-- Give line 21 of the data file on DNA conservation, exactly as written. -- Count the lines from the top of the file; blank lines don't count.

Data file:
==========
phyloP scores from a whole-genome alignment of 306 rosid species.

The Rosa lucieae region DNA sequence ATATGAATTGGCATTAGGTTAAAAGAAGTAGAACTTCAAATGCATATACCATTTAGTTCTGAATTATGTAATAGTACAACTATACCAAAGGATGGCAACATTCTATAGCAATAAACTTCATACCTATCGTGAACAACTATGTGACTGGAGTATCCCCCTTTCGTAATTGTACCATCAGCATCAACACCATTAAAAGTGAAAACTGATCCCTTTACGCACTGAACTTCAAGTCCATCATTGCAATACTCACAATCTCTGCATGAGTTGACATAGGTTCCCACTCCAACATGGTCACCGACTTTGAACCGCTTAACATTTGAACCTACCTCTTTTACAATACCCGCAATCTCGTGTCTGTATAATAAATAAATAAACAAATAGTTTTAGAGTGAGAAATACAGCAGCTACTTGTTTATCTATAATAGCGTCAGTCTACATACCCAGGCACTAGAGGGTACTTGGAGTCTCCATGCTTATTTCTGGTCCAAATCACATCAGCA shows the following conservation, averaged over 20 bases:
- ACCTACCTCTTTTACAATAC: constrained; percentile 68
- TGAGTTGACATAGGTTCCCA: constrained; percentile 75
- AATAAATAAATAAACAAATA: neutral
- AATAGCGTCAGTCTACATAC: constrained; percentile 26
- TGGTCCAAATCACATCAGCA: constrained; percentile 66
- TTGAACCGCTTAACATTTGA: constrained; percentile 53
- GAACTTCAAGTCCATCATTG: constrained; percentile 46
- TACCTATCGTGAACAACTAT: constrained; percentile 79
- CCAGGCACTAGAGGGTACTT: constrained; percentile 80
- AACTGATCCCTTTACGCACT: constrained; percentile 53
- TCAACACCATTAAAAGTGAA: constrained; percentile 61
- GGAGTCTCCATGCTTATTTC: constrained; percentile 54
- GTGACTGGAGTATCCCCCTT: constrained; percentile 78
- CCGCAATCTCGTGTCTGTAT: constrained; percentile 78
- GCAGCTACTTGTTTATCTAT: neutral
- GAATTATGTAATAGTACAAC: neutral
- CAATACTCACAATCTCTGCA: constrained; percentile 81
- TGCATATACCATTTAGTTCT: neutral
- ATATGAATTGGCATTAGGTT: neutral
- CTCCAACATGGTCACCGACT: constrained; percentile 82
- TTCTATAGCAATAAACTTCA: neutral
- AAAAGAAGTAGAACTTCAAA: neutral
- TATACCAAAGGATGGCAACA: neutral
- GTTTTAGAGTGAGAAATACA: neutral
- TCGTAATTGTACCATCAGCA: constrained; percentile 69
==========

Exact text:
- ATATGAATTGGCATTAGGTT: neutral